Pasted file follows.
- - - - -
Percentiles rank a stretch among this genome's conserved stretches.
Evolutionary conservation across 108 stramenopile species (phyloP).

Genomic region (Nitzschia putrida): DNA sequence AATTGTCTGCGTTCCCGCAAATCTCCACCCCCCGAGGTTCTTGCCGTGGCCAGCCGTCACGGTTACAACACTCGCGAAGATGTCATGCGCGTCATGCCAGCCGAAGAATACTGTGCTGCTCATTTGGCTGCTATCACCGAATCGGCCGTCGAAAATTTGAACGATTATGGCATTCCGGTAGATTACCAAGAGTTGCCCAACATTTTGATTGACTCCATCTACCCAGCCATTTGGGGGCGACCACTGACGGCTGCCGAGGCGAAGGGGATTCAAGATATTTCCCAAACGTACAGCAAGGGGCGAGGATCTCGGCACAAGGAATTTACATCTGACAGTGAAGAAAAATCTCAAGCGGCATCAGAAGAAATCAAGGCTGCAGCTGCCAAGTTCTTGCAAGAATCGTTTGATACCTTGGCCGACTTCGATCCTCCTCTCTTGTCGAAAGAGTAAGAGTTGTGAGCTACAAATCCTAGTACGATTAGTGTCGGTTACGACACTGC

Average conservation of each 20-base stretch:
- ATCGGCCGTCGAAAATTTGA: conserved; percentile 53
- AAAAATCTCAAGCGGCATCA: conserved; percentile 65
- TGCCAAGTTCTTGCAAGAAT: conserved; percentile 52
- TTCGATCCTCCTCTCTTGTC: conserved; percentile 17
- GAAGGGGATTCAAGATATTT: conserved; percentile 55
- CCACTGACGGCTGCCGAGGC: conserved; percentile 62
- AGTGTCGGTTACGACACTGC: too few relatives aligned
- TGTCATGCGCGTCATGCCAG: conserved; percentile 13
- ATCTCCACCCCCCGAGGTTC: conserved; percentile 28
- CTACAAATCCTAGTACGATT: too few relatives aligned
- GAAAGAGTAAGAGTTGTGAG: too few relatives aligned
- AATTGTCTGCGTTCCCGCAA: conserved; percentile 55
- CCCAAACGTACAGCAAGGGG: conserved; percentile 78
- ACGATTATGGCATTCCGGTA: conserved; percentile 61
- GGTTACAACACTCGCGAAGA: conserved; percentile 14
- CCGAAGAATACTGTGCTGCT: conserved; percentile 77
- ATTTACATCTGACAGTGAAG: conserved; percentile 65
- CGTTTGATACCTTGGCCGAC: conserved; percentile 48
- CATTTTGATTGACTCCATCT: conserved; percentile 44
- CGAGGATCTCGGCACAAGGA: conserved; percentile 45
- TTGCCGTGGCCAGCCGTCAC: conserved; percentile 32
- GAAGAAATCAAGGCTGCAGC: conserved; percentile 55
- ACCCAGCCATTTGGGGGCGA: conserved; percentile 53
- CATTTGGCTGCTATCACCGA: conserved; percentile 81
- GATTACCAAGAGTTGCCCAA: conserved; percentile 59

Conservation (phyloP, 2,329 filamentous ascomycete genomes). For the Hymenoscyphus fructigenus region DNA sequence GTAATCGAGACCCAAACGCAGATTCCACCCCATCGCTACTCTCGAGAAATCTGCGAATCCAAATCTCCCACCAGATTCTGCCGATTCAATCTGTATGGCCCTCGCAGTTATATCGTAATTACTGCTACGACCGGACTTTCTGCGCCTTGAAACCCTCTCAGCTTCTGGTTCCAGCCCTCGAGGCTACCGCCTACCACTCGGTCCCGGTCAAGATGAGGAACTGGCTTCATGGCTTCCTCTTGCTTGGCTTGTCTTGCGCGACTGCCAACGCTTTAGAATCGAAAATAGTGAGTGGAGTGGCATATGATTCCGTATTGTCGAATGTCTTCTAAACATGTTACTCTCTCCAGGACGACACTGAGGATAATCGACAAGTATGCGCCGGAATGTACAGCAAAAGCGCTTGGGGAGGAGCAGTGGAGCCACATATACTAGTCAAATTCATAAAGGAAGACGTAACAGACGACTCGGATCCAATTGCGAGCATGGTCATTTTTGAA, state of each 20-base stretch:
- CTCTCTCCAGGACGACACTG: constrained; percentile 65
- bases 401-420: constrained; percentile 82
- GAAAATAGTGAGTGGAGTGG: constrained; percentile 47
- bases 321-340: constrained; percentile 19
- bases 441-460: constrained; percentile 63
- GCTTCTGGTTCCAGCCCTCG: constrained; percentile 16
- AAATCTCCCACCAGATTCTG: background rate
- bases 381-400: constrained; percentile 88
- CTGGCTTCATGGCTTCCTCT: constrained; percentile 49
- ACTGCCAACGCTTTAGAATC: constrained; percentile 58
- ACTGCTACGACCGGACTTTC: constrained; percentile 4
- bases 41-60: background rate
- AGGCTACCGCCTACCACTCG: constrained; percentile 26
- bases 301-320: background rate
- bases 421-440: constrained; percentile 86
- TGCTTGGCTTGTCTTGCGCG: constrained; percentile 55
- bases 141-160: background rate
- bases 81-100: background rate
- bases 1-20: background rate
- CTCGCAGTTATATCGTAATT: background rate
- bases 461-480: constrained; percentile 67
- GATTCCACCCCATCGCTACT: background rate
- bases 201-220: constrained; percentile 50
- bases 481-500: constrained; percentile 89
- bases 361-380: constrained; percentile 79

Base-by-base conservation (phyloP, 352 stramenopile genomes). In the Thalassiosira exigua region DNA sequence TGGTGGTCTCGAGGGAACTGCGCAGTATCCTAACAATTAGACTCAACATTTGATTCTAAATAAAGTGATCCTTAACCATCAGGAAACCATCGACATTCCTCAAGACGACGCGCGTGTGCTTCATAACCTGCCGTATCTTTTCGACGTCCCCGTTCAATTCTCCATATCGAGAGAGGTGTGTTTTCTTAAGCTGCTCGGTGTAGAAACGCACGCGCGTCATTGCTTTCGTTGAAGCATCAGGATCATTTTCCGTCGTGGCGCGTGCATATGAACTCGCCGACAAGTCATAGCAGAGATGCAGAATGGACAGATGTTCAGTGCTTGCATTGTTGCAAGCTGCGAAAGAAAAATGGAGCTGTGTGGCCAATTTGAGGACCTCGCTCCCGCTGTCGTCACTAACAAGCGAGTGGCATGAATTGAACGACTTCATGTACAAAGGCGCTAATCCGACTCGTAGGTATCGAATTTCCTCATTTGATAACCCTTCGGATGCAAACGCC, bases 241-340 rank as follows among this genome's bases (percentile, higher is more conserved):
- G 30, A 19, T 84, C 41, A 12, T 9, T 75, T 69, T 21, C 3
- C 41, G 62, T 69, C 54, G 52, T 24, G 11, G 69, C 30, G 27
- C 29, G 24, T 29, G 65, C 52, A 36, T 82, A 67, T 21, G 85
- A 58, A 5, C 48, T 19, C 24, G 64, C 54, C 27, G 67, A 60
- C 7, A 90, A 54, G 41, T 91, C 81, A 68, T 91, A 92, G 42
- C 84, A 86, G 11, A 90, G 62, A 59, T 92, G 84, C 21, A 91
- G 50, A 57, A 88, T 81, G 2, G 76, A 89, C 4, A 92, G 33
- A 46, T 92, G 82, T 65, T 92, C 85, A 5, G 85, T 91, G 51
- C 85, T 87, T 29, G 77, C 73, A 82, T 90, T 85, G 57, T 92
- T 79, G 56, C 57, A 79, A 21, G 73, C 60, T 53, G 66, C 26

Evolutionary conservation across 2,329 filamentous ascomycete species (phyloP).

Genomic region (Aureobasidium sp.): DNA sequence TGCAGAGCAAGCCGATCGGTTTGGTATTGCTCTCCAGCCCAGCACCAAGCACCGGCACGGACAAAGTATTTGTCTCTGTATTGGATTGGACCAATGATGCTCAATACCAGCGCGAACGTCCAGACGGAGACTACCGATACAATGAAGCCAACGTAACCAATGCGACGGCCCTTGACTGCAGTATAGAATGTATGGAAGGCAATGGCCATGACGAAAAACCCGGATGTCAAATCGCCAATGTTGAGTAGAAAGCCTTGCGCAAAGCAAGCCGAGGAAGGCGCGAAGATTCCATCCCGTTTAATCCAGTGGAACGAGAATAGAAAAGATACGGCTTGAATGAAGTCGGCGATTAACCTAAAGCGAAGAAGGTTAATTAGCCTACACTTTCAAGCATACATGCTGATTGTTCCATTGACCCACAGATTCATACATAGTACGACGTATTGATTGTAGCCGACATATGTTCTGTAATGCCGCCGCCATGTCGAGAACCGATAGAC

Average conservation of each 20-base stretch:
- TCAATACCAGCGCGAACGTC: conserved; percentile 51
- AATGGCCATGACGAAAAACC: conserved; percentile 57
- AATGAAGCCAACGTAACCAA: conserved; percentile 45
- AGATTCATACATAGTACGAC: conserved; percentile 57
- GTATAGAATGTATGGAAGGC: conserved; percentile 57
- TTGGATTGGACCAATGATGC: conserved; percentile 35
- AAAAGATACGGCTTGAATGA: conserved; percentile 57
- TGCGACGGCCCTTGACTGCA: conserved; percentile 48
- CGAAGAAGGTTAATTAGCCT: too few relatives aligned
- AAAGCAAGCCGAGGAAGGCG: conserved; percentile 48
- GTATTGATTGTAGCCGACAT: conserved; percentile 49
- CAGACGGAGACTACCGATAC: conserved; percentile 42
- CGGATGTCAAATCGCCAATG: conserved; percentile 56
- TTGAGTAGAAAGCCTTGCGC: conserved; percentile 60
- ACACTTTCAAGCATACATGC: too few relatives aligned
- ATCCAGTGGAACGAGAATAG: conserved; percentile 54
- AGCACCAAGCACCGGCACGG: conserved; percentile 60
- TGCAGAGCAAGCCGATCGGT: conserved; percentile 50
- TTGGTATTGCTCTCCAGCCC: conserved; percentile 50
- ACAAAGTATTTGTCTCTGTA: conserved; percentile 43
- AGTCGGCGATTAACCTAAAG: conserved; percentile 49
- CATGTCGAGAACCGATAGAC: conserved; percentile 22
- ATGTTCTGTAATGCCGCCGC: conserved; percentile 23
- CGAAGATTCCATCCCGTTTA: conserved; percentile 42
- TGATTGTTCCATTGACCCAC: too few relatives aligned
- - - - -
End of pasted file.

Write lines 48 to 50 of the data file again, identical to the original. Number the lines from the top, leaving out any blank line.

- bases 81-100: background rate
- bases 1-20: background rate
- CTCGCAGTTATATCGTAATT: background rate